Dacono MMJ shops ask courts for injunction on citywide ban

Up in Weld County, owners of the three dispensaries in Dacono have filed a complaint to stop a citywide ban on medical marijuana businesses that's scheduled to take effect January 1. Dacono Meds, Maryjane's Medicinal and Green Medicals filed their request for an injunction last Friday, hoping to stay in business at least until voters have a chance to vote on repealing the ban.

The main argument of the pot shops is that the Dacono City Council violated state law when it voted 4 to 2 to ban dispensaries this past June, with proponents arguing that Dacono's reputation was being marred as the small, eight-square-mile town became known as a pot destination for nearby communities. But according to the state medical marijuana code passed by the Colorado Legislature in 2010, municipalities only had until July 1, 2011, to ban marijuana businesses.

The complaint says that if the ban is enforced, it will put the shops out of business entirely and cause them "irreparable harm" -- including forcing the dispensaries to destroy all of their plants and seeds.

Attorney Judd Golden, who filed the suit, points out that a petition calling for a repeal of Dacono's dispensary ban has already been approved for a special ballot in 2013 -- possibly as early as February. And dispensary owners are hopeful that momentum from Amendment 64, which Dacono voters approved, will carry over to that special election. Their filing includes that assumption, noting that "the repeal initiative is likely to succeed, given that a majority of Dacono voters voted in favor" of Amendment 64.

"Plaintiffs cannot reasonably or practically suspend their business operations for five months or more pending the likely favorable outcome of the special election to repeal Ordinance 765," Golden argues. No hearing date has been set on the filing, though Golden says the matter will have to go to court this week in order to get a ruling before the ban takes place in twelve days.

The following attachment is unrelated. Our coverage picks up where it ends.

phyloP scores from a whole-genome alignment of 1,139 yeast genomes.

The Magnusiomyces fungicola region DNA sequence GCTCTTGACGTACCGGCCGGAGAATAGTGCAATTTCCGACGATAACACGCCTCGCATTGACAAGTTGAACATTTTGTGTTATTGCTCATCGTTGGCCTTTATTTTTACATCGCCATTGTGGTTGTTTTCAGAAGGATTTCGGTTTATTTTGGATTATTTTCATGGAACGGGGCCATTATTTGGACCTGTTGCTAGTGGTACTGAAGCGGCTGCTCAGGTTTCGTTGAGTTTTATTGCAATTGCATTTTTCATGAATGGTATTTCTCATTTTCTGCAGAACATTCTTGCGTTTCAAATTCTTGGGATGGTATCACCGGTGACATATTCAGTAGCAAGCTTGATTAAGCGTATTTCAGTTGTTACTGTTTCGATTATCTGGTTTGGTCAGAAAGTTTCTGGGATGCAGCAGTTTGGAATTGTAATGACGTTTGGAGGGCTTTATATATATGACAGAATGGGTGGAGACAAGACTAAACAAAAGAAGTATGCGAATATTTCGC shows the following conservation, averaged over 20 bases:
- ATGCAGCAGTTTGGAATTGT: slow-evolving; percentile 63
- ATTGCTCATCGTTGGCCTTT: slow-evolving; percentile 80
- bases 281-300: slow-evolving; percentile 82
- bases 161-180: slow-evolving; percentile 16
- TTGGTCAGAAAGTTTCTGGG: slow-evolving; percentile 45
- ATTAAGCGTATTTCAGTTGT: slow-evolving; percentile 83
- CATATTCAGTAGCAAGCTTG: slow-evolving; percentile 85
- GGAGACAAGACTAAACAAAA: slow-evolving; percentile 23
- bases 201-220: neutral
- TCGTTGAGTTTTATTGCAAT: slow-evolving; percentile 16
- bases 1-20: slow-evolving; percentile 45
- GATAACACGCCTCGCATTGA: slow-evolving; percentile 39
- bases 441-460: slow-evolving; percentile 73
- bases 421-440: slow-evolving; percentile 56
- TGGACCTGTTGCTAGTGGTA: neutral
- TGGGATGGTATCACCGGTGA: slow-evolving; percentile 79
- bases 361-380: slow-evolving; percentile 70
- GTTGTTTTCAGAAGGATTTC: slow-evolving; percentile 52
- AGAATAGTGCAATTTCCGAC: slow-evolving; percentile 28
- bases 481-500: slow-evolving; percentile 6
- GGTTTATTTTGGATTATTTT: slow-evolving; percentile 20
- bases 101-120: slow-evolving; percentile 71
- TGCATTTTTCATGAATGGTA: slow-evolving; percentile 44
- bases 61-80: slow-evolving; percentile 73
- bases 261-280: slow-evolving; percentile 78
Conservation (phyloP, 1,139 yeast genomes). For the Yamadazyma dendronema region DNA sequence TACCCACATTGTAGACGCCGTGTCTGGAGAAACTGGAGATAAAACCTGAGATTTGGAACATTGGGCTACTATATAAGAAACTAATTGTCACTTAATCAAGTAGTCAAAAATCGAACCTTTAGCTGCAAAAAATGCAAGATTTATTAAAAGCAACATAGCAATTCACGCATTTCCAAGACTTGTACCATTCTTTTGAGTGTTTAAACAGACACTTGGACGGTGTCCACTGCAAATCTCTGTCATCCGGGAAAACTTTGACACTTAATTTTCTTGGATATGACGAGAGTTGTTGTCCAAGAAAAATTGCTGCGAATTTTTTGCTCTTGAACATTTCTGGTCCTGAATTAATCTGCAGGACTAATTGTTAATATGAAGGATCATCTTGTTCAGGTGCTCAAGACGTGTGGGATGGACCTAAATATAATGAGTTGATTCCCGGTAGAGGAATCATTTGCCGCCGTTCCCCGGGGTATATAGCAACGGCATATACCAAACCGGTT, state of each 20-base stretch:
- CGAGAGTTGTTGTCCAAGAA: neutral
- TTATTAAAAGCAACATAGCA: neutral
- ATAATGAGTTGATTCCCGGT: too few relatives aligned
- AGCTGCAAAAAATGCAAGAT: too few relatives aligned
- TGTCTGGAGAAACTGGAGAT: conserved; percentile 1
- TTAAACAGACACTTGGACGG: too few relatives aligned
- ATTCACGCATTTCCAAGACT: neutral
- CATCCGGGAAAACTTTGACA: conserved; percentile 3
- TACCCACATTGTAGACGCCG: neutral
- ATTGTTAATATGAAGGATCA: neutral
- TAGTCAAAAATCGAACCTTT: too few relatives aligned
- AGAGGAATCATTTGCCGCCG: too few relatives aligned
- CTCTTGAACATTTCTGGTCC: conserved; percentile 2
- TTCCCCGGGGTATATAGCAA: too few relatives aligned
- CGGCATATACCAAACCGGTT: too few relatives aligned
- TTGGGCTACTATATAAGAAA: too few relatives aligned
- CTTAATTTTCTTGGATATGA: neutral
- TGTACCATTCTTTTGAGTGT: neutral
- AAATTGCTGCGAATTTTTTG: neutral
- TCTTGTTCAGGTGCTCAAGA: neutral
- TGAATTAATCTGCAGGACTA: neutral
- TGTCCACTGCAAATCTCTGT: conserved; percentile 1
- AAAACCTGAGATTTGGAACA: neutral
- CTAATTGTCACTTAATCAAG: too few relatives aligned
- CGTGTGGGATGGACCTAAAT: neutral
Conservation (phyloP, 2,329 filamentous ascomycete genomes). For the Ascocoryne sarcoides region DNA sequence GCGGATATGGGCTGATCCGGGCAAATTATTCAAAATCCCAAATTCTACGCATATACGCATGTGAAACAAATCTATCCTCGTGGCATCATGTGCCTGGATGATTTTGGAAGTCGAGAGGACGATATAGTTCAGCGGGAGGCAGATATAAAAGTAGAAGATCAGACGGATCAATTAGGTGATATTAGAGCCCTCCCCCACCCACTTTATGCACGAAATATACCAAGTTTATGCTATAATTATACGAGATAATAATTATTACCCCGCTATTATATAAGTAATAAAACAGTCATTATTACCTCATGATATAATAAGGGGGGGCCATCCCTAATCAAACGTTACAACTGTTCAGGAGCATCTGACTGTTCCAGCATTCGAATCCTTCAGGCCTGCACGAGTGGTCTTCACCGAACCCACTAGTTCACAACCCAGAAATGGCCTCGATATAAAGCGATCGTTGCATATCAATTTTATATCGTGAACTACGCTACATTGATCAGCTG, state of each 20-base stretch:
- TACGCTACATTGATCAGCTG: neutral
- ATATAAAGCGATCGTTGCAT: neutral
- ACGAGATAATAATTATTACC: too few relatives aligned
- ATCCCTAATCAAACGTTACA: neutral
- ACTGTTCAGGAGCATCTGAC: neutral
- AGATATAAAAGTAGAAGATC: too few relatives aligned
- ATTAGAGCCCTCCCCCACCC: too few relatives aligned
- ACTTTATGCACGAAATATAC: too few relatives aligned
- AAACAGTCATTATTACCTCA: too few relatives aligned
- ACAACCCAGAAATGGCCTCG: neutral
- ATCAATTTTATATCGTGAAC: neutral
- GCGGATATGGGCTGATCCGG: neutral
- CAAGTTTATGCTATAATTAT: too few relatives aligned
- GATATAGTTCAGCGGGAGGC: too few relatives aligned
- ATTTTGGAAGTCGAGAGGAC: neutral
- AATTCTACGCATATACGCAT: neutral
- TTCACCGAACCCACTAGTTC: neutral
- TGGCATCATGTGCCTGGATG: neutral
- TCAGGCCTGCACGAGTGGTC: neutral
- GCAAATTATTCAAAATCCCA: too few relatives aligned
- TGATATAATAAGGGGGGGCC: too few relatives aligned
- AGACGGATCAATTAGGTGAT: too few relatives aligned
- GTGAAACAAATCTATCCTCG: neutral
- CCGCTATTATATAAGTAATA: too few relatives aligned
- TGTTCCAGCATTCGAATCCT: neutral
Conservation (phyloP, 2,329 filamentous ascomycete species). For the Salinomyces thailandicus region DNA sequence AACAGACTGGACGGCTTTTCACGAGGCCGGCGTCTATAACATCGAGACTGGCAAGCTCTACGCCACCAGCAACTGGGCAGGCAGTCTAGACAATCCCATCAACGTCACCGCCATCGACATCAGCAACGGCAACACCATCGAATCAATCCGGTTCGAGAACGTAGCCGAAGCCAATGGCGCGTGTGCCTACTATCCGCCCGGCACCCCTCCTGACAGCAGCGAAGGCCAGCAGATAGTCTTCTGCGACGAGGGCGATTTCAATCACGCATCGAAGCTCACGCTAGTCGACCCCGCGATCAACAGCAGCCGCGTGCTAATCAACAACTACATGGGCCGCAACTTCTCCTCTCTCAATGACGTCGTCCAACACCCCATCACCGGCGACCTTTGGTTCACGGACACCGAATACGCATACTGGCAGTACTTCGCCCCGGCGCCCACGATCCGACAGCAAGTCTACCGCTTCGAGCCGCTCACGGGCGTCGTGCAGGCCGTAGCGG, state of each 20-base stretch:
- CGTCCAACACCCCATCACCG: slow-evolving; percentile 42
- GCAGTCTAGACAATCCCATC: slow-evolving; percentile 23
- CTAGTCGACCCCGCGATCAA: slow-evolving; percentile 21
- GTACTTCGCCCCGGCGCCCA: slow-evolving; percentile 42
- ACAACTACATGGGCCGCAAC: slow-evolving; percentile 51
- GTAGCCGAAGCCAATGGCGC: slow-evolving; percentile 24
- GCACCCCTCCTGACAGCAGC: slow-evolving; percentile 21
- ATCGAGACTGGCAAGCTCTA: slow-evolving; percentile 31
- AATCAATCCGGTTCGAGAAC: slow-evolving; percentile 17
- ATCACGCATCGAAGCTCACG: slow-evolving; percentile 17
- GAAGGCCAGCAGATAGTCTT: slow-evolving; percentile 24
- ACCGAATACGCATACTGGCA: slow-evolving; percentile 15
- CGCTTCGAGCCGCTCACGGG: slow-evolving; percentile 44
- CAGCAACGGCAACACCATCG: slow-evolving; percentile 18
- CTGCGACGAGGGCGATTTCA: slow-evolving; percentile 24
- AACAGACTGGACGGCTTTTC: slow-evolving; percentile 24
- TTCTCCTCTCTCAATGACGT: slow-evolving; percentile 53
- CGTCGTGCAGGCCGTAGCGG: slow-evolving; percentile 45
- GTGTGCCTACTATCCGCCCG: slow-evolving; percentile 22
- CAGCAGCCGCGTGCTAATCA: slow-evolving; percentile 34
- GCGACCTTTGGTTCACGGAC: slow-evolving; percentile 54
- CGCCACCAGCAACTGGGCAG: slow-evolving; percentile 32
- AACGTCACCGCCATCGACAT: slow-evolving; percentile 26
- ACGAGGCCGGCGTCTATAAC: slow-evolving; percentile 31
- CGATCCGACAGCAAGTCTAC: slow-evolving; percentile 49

Dacono mayor Charles Sigman did not return our calls for comment.

More from our marijuana news archive: "Marijuana: Tamra Ward, repping employers on task force, says there's no "conflict of interest""; "Amendment 64: Marijuana task force meets for the first time, plots "aggressive timeline"".

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2 comments
South-Park-Ranger
South-Park-Ranger

Well, at least there was a time-frame for banning dispensaries in Am. 20. Under Am. 64, IF anyone is lucky (?) enough to be granted a state license to sell recreational marijuana, they will ALWAYS have to be looking behind their back to see if their city or county will try to ban them. There is no time limit under A64. IF you get a state license to sell recreational dope, you can be banned at any time - 1 year after you set up shop, 5 years after, or 10 years after, or MORE. Another reason why the Am. 64 is set up to fail. You'd have to have pretty deep pockets to be able to take on that kind of risk.

Regulation works -- for the regulators, auditors, investigators, security companies, surveillance companies and other law-enforcement types that will get rich policing things that were never a crime before. Wait until Colorado throws out the THC-police to "regulate" how much THC you can have. Raise your hand if you voted for Am. 64 and think the THC-police are a good idea, so we know who to blame for this cluster-pluck that has become cannabis in Colorado.

DonkeyHotay
DonkeyHotay topcommenter

 *** Regulation Works!! ***

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